Government property (GP). All property (e.g., real and personal, including facilities, materiel, special tooling, special test equipment, and agency-peculiar property) owned by or leased to the Government, acquired by the Government under the terms of the contract, or property acquired by the contractor for performing a contract and to which the Government has title. It includes contractor-acquired property, Government furnished equipment, government furnished information, government furnished material, and government furnished property.

Government purpose license rights. [DSMC] Rights to use, duplicate, or disclose technical data for government purposes only, and to have or permit others to do so for government purposes only. Government purposes include competitive procurement, but do not include the right to permit others to use for commercial purposes.

government-owned, contract-operated ships. [JP 1-02] (DoD) Those ships to which the US Government holds title and which the Military Sealift Command operates under a contract (i.e., nongovernment-manned). These ships are designated United States Naval Ships and use the prefix "USNS" with the ship name and the letter "T" as a prefix to the ship classification (e.g., T-AKR). See also Military Sealift Command; United States Naval Ship.

Government-owned contractor-operated (GOCO). [DSMC] A manufacturing plant that is owned by the government and operated by a contractual civilian organization.

Government-owned government-operated (GOGO). [DSMC] A manufacturing plant that is both owned and operated by the government.

Government-owned, Military Sealift Command operated ships. [JP 1-02] (DoD) Those ships to which the U.S. Government holds title and which the Military Sealift Command operates with U.S. Government (civil service) employees. These ships are designated United States Naval Ships and use the prefix USNS with the ship name and the letter T as a prefix to the ship classification (e.g., T-AKR). See also Military Sealift Command; United States Naval Ship.

Government-wide FACENET. Government-wide FACNET means that the Federal Government has certified its FACNET capability, and more than 75 percent of eligible contracts (not otherwise exempted from FACNET) in amounts exceeding the micro-purchase threshold, but not exceeding the simplified acquisition threshold, entered into by the executive agencies during the preceding fiscal year were made through electronic automated information systems with full FACNET certification.

Government/Industry Data Exchange Program (GIDEP). A cooperative data interchange among [U.S.] Government and industry participants seeking to reduce or eliminate expenditures of time and money by making maximum use of existing knowledge. GIDEP provides a means to exchange certain types of data essential during the life cycle of systems and equipment.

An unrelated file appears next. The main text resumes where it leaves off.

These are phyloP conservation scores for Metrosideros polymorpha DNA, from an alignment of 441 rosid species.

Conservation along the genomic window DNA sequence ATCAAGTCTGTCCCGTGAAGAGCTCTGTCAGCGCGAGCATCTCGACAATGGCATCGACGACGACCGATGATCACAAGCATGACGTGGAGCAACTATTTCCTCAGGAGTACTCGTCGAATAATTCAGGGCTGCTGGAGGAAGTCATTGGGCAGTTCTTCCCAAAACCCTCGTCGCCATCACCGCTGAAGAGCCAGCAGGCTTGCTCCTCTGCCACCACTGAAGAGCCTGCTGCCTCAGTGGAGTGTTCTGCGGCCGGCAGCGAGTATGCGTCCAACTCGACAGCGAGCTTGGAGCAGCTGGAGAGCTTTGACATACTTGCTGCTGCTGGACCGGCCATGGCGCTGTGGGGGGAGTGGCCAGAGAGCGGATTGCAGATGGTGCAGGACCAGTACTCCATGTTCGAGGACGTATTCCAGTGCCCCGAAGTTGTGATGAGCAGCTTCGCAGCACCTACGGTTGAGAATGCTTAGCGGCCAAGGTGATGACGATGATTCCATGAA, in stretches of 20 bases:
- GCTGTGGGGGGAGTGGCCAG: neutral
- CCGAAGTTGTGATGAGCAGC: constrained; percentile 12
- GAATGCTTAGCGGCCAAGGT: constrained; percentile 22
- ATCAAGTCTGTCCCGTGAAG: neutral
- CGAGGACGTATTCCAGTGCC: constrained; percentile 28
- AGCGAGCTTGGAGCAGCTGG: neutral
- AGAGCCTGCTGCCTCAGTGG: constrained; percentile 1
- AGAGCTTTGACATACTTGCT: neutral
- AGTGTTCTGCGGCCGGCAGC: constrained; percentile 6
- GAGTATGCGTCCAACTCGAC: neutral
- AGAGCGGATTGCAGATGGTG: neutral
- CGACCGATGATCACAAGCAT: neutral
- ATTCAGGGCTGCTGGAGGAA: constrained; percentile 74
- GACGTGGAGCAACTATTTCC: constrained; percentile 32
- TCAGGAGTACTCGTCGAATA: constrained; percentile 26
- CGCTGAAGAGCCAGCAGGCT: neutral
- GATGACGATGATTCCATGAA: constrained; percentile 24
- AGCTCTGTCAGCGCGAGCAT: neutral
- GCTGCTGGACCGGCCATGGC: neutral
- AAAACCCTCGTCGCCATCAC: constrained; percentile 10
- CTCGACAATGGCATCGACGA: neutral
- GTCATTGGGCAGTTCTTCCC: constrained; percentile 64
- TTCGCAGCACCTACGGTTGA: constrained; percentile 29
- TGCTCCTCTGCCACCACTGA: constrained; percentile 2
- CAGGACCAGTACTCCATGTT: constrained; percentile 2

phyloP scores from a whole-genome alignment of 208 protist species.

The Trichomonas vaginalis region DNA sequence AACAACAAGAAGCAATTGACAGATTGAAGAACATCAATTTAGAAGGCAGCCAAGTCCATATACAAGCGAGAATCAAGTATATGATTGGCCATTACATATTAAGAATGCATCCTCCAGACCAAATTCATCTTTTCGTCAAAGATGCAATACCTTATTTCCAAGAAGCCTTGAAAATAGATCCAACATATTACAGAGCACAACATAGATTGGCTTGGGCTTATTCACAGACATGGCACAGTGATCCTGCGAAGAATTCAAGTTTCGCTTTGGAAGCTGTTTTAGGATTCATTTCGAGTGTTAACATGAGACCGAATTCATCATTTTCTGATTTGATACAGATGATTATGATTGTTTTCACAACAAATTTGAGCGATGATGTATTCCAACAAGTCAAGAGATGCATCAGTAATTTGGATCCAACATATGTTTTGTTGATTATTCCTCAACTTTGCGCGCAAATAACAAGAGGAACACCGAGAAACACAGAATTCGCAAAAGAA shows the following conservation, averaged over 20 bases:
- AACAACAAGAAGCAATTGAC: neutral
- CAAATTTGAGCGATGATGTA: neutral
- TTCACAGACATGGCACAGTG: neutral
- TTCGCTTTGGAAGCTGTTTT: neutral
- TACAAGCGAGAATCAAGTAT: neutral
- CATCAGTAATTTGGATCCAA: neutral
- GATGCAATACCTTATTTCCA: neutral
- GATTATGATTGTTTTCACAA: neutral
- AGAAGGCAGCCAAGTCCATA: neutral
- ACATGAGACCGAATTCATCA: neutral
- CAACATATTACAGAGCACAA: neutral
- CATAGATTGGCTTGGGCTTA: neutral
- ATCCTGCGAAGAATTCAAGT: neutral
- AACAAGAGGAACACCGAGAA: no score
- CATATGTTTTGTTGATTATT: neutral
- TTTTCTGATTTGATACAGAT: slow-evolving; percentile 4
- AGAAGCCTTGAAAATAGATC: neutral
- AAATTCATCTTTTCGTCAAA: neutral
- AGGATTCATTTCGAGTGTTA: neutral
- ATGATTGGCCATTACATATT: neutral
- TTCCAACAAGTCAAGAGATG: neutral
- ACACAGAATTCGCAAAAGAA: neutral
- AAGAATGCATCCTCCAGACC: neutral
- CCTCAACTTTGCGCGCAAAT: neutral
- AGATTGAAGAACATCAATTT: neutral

gradient. [JP 1-02] (DoD) The rate of inclination to horizontal expressed as a ratio, such as 1:25, indicating a one unit rise to 25 units of horizontal distance.

gradient circuit. [JP 1-02] (DoD, NATO) In mine warfare, a circuit which is actuated when the rate of change, with time, of the magnitude of the influence is within predetermined limits.

grand slam. [JP 1-02] (DoD) All enemy aircraft originally sighted are shot down.

graphic. 1A visual representation of an idea, object, or other factors, shown by means of lines, marks, shapes, and symbols. A still picture, illustration, symbol, shape, or other visual image (e.g., charts, graphs, line drawings, illustrations, equipment panels, animation, 3-D). 2[JP 1-02] (DoD, NATO) Any and all products of the cartographic and photogrammetric art. A graphic may be a map, chart, or mosaic or even a film strip that was produced using cartographic techniques.

graphic artist. One who designs and prepares a wide variety of visual illustrations such as graphs, charts, and diagrams.

graphic overlay. Computer generated text/graphics superimposed onto video (moving or still).

graphic scale. 1In training, a measurement device which includes some type of number line on which students indicate their attitude toward a social object. 2[JP 1-02] (DoD, NATO) A graduated line by means of which distances on the map, chart, or photograph may be measured in terms of ground distance. See also scale.